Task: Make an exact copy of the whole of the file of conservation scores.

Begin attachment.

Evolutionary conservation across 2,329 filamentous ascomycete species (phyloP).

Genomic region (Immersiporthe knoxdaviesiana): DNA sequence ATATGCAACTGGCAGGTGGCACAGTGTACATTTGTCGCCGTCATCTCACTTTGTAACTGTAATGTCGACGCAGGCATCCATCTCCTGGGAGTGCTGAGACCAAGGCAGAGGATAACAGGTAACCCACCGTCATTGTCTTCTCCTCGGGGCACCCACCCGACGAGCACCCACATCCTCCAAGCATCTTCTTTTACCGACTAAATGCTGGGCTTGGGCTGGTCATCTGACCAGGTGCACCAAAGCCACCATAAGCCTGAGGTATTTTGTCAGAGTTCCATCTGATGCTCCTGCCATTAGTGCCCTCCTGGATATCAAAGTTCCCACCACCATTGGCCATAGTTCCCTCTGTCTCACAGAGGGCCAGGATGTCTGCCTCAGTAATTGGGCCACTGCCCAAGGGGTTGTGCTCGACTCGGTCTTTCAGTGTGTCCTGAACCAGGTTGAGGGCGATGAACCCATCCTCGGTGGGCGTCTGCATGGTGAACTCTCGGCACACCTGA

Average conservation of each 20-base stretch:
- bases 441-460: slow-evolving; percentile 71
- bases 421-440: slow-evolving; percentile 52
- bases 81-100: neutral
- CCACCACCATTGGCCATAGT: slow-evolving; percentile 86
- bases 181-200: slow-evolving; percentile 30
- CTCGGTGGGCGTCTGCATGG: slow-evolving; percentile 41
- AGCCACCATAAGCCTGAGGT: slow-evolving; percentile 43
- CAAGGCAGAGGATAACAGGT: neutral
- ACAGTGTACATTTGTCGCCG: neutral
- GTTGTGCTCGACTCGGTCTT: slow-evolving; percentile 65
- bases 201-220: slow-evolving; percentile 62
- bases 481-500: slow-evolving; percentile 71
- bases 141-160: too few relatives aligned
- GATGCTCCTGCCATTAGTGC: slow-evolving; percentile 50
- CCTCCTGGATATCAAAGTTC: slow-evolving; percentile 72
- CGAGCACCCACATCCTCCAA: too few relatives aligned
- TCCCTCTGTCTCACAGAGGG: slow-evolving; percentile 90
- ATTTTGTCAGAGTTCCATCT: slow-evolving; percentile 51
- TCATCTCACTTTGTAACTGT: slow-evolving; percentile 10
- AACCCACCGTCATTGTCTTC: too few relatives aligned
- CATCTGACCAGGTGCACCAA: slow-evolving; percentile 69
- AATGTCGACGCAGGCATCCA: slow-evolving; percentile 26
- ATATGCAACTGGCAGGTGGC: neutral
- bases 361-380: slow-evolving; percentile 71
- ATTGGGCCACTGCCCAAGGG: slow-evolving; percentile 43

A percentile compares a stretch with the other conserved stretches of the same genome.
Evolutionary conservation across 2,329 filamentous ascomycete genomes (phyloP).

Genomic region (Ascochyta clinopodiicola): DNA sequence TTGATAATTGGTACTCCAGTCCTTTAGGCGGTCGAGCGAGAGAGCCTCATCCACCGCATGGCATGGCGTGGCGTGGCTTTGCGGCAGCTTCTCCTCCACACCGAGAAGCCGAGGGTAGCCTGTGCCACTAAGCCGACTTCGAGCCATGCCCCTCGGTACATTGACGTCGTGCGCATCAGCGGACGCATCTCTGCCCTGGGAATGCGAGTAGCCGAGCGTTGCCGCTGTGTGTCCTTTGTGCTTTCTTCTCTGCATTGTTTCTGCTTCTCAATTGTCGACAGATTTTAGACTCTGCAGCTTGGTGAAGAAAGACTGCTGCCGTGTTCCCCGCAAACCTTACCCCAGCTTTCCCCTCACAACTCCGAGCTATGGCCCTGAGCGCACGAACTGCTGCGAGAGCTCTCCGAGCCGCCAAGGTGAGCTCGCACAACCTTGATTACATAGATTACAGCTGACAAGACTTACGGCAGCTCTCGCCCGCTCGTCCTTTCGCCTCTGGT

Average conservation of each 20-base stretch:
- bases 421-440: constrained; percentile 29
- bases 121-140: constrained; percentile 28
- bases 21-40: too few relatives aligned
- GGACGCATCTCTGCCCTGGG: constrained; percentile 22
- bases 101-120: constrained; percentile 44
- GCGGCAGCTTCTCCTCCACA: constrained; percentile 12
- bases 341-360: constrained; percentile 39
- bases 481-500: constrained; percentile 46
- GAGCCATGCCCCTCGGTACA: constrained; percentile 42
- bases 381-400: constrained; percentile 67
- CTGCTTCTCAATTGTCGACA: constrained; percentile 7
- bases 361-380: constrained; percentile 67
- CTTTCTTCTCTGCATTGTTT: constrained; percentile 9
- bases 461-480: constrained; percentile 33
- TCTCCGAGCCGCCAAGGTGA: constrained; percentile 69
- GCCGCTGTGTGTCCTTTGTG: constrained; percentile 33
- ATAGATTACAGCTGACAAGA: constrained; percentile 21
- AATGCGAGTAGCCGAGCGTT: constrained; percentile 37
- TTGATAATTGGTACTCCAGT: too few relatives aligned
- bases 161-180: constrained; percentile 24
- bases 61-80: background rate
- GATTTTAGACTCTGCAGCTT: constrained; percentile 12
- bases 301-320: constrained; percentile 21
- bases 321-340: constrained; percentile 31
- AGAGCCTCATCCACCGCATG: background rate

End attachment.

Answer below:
Evolutionary conservation across 2,329 filamentous ascomycete species (phyloP).

Genomic region (Immersiporthe knoxdaviesiana): DNA sequence ATATGCAACTGGCAGGTGGCACAGTGTACATTTGTCGCCGTCATCTCACTTTGTAACTGTAATGTCGACGCAGGCATCCATCTCCTGGGAGTGCTGAGACCAAGGCAGAGGATAACAGGTAACCCACCGTCATTGTCTTCTCCTCGGGGCACCCACCCGACGAGCACCCACATCCTCCAAGCATCTTCTTTTACCGACTAAATGCTGGGCTTGGGCTGGTCATCTGACCAGGTGCACCAAAGCCACCATAAGCCTGAGGTATTTTGTCAGAGTTCCATCTGATGCTCCTGCCATTAGTGCCCTCCTGGATATCAAAGTTCCCACCACCATTGGCCATAGTTCCCTCTGTCTCACAGAGGGCCAGGATGTCTGCCTCAGTAATTGGGCCACTGCCCAAGGGGTTGTGCTCGACTCGGTCTTTCAGTGTGTCCTGAACCAGGTTGAGGGCGATGAACCCATCCTCGGTGGGCGTCTGCATGGTGAACTCTCGGCACACCTGA

Average conservation of each 20-base stretch:
- bases 441-460: slow-evolving; percentile 71
- bases 421-440: slow-evolving; percentile 52
- bases 81-100: neutral
- CCACCACCATTGGCCATAGT: slow-evolving; percentile 86
- bases 181-200: slow-evolving; percentile 30
- CTCGGTGGGCGTCTGCATGG: slow-evolving; percentile 41
- AGCCACCATAAGCCTGAGGT: slow-evolving; percentile 43
- CAAGGCAGAGGATAACAGGT: neutral
- ACAGTGTACATTTGTCGCCG: neutral
- GTTGTGCTCGACTCGGTCTT: slow-evolving; percentile 65
- bases 201-220: slow-evolving; percentile 62
- bases 481-500: slow-evolving; percentile 71
- bases 141-160: too few relatives aligned
- GATGCTCCTGCCATTAGTGC: slow-evolving; percentile 50
- CCTCCTGGATATCAAAGTTC: slow-evolving; percentile 72
- CGAGCACCCACATCCTCCAA: too few relatives aligned
- TCCCTCTGTCTCACAGAGGG: slow-evolving; percentile 90
- ATTTTGTCAGAGTTCCATCT: slow-evolving; percentile 51
- TCATCTCACTTTGTAACTGT: slow-evolving; percentile 10
- AACCCACCGTCATTGTCTTC: too few relatives aligned
- CATCTGACCAGGTGCACCAA: slow-evolving; percentile 69
- AATGTCGACGCAGGCATCCA: slow-evolving; percentile 26
- ATATGCAACTGGCAGGTGGC: neutral
- bases 361-380: slow-evolving; percentile 71
- ATTGGGCCACTGCCCAAGGG: slow-evolving; percentile 43

A percentile compares a stretch with the other conserved stretches of the same genome.
Evolutionary conservation across 2,329 filamentous ascomycete genomes (phyloP).

Genomic region (Ascochyta clinopodiicola): DNA sequence TTGATAATTGGTACTCCAGTCCTTTAGGCGGTCGAGCGAGAGAGCCTCATCCACCGCATGGCATGGCGTGGCGTGGCTTTGCGGCAGCTTCTCCTCCACACCGAGAAGCCGAGGGTAGCCTGTGCCACTAAGCCGACTTCGAGCCATGCCCCTCGGTACATTGACGTCGTGCGCATCAGCGGACGCATCTCTGCCCTGGGAATGCGAGTAGCCGAGCGTTGCCGCTGTGTGTCCTTTGTGCTTTCTTCTCTGCATTGTTTCTGCTTCTCAATTGTCGACAGATTTTAGACTCTGCAGCTTGGTGAAGAAAGACTGCTGCCGTGTTCCCCGCAAACCTTACCCCAGCTTTCCCCTCACAACTCCGAGCTATGGCCCTGAGCGCACGAACTGCTGCGAGAGCTCTCCGAGCCGCCAAGGTGAGCTCGCACAACCTTGATTACATAGATTACAGCTGACAAGACTTACGGCAGCTCTCGCCCGCTCGTCCTTTCGCCTCTGGT

Average conservation of each 20-base stretch:
- bases 421-440: constrained; percentile 29
- bases 121-140: constrained; percentile 28
- bases 21-40: too few relatives aligned
- GGACGCATCTCTGCCCTGGG: constrained; percentile 22
- bases 101-120: constrained; percentile 44
- GCGGCAGCTTCTCCTCCACA: constrained; percentile 12
- bases 341-360: constrained; percentile 39
- bases 481-500: constrained; percentile 46
- GAGCCATGCCCCTCGGTACA: constrained; percentile 42
- bases 381-400: constrained; percentile 67
- CTGCTTCTCAATTGTCGACA: constrained; percentile 7
- bases 361-380: constrained; percentile 67
- CTTTCTTCTCTGCATTGTTT: constrained; percentile 9
- bases 461-480: constrained; percentile 33
- TCTCCGAGCCGCCAAGGTGA: constrained; percentile 69
- GCCGCTGTGTGTCCTTTGTG: constrained; percentile 33
- ATAGATTACAGCTGACAAGA: constrained; percentile 21
- AATGCGAGTAGCCGAGCGTT: constrained; percentile 37
- TTGATAATTGGTACTCCAGT: too few relatives aligned
- bases 161-180: constrained; percentile 24
- bases 61-80: background rate
- GATTTTAGACTCTGCAGCTT: constrained; percentile 12
- bases 301-320: constrained; percentile 21
- bases 321-340: constrained; percentile 31
- AGAGCCTCATCCACCGCATG: background rate